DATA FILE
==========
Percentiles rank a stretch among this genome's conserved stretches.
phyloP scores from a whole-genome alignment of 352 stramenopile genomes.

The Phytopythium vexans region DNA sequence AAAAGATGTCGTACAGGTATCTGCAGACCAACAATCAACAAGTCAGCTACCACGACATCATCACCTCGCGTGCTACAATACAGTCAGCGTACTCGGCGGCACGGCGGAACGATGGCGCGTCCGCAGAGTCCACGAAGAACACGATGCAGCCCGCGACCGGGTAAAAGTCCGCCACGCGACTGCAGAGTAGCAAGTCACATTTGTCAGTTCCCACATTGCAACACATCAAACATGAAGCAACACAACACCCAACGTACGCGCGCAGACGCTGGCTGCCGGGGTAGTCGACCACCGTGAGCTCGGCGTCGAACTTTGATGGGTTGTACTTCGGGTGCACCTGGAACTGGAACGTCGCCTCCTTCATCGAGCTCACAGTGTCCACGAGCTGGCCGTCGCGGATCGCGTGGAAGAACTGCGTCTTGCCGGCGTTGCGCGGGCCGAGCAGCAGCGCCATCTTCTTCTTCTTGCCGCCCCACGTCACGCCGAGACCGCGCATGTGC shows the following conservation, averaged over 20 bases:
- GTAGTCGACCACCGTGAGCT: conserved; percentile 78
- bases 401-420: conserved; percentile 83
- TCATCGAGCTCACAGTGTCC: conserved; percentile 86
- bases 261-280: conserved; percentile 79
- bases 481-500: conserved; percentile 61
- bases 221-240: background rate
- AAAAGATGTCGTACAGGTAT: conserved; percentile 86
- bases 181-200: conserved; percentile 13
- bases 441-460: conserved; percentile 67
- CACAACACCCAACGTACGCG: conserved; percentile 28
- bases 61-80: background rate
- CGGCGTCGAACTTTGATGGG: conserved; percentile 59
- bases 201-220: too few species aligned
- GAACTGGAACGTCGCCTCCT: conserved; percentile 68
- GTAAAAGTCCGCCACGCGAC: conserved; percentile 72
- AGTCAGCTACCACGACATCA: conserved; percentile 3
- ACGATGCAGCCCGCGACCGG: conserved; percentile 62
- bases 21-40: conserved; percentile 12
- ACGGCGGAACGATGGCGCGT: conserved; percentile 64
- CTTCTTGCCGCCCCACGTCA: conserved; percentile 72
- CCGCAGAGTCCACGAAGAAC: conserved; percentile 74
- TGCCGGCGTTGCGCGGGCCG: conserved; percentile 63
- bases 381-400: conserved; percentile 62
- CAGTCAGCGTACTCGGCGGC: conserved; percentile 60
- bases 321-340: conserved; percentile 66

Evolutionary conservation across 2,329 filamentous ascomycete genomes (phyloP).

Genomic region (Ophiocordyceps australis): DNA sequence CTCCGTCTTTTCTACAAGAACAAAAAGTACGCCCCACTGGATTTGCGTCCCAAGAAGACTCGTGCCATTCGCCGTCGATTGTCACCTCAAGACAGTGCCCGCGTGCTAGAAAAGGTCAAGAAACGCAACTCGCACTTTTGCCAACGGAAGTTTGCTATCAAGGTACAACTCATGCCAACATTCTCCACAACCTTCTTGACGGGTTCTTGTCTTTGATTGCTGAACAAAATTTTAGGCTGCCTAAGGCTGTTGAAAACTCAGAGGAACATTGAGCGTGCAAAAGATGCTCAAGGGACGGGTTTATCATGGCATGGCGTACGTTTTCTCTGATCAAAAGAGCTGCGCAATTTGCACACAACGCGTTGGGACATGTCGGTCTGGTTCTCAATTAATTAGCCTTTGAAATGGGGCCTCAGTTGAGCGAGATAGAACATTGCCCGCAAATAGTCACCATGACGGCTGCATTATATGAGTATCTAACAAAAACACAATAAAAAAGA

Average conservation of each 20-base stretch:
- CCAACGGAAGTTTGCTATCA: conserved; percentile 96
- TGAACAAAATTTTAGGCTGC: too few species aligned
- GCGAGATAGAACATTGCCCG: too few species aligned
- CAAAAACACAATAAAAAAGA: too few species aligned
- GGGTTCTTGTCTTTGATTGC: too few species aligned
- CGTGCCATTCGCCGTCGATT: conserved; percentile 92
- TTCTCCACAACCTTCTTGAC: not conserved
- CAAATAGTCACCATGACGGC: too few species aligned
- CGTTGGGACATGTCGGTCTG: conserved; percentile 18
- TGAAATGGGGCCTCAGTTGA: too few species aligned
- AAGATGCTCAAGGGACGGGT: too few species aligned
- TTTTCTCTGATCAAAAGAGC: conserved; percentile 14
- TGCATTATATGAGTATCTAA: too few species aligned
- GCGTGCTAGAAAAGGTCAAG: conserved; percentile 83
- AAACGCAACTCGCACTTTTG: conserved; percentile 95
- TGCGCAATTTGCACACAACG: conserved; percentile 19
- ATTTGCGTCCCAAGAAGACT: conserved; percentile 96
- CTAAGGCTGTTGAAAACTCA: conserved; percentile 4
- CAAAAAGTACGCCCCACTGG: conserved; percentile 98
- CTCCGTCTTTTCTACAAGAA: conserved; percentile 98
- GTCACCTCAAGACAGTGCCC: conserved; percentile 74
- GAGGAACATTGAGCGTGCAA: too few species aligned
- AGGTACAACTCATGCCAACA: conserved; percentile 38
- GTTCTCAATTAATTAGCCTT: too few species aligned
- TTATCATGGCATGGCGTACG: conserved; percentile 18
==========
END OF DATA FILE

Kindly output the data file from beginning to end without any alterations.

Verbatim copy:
Percentiles rank a stretch among this genome's conserved stretches.
phyloP scores from a whole-genome alignment of 352 stramenopile genomes.

The Phytopythium vexans region DNA sequence AAAAGATGTCGTACAGGTATCTGCAGACCAACAATCAACAAGTCAGCTACCACGACATCATCACCTCGCGTGCTACAATACAGTCAGCGTACTCGGCGGCACGGCGGAACGATGGCGCGTCCGCAGAGTCCACGAAGAACACGATGCAGCCCGCGACCGGGTAAAAGTCCGCCACGCGACTGCAGAGTAGCAAGTCACATTTGTCAGTTCCCACATTGCAACACATCAAACATGAAGCAACACAACACCCAACGTACGCGCGCAGACGCTGGCTGCCGGGGTAGTCGACCACCGTGAGCTCGGCGTCGAACTTTGATGGGTTGTACTTCGGGTGCACCTGGAACTGGAACGTCGCCTCCTTCATCGAGCTCACAGTGTCCACGAGCTGGCCGTCGCGGATCGCGTGGAAGAACTGCGTCTTGCCGGCGTTGCGCGGGCCGAGCAGCAGCGCCATCTTCTTCTTCTTGCCGCCCCACGTCACGCCGAGACCGCGCATGTGC shows the following conservation, averaged over 20 bases:
- GTAGTCGACCACCGTGAGCT: conserved; percentile 78
- bases 401-420: conserved; percentile 83
- TCATCGAGCTCACAGTGTCC: conserved; percentile 86
- bases 261-280: conserved; percentile 79
- bases 481-500: conserved; percentile 61
- bases 221-240: background rate
- AAAAGATGTCGTACAGGTAT: conserved; percentile 86
- bases 181-200: conserved; percentile 13
- bases 441-460: conserved; percentile 67
- CACAACACCCAACGTACGCG: conserved; percentile 28
- bases 61-80: background rate
- CGGCGTCGAACTTTGATGGG: conserved; percentile 59
- bases 201-220: too few species aligned
- GAACTGGAACGTCGCCTCCT: conserved; percentile 68
- GTAAAAGTCCGCCACGCGAC: conserved; percentile 72
- AGTCAGCTACCACGACATCA: conserved; percentile 3
- ACGATGCAGCCCGCGACCGG: conserved; percentile 62
- bases 21-40: conserved; percentile 12
- ACGGCGGAACGATGGCGCGT: conserved; percentile 64
- CTTCTTGCCGCCCCACGTCA: conserved; percentile 72
- CCGCAGAGTCCACGAAGAAC: conserved; percentile 74
- TGCCGGCGTTGCGCGGGCCG: conserved; percentile 63
- bases 381-400: conserved; percentile 62
- CAGTCAGCGTACTCGGCGGC: conserved; percentile 60
- bases 321-340: conserved; percentile 66

Evolutionary conservation across 2,329 filamentous ascomycete genomes (phyloP).

Genomic region (Ophiocordyceps australis): DNA sequence CTCCGTCTTTTCTACAAGAACAAAAAGTACGCCCCACTGGATTTGCGTCCCAAGAAGACTCGTGCCATTCGCCGTCGATTGTCACCTCAAGACAGTGCCCGCGTGCTAGAAAAGGTCAAGAAACGCAACTCGCACTTTTGCCAACGGAAGTTTGCTATCAAGGTACAACTCATGCCAACATTCTCCACAACCTTCTTGACGGGTTCTTGTCTTTGATTGCTGAACAAAATTTTAGGCTGCCTAAGGCTGTTGAAAACTCAGAGGAACATTGAGCGTGCAAAAGATGCTCAAGGGACGGGTTTATCATGGCATGGCGTACGTTTTCTCTGATCAAAAGAGCTGCGCAATTTGCACACAACGCGTTGGGACATGTCGGTCTGGTTCTCAATTAATTAGCCTTTGAAATGGGGCCTCAGTTGAGCGAGATAGAACATTGCCCGCAAATAGTCACCATGACGGCTGCATTATATGAGTATCTAACAAAAACACAATAAAAAAGA

Average conservation of each 20-base stretch:
- CCAACGGAAGTTTGCTATCA: conserved; percentile 96
- TGAACAAAATTTTAGGCTGC: too few species aligned
- GCGAGATAGAACATTGCCCG: too few species aligned
- CAAAAACACAATAAAAAAGA: too few species aligned
- GGGTTCTTGTCTTTGATTGC: too few species aligned
- CGTGCCATTCGCCGTCGATT: conserved; percentile 92
- TTCTCCACAACCTTCTTGAC: not conserved
- CAAATAGTCACCATGACGGC: too few species aligned
- CGTTGGGACATGTCGGTCTG: conserved; percentile 18
- TGAAATGGGGCCTCAGTTGA: too few species aligned
- AAGATGCTCAAGGGACGGGT: too few species aligned
- TTTTCTCTGATCAAAAGAGC: conserved; percentile 14
- TGCATTATATGAGTATCTAA: too few species aligned
- GCGTGCTAGAAAAGGTCAAG: conserved; percentile 83
- AAACGCAACTCGCACTTTTG: conserved; percentile 95
- TGCGCAATTTGCACACAACG: conserved; percentile 19
- ATTTGCGTCCCAAGAAGACT: conserved; percentile 96
- CTAAGGCTGTTGAAAACTCA: conserved; percentile 4
- CAAAAAGTACGCCCCACTGG: conserved; percentile 98
- CTCCGTCTTTTCTACAAGAA: conserved; percentile 98
- GTCACCTCAAGACAGTGCCC: conserved; percentile 74
- GAGGAACATTGAGCGTGCAA: too few species aligned
- AGGTACAACTCATGCCAACA: conserved; percentile 38
- GTTCTCAATTAATTAGCCTT: too few species aligned
- TTATCATGGCATGGCGTACG: conserved; percentile 18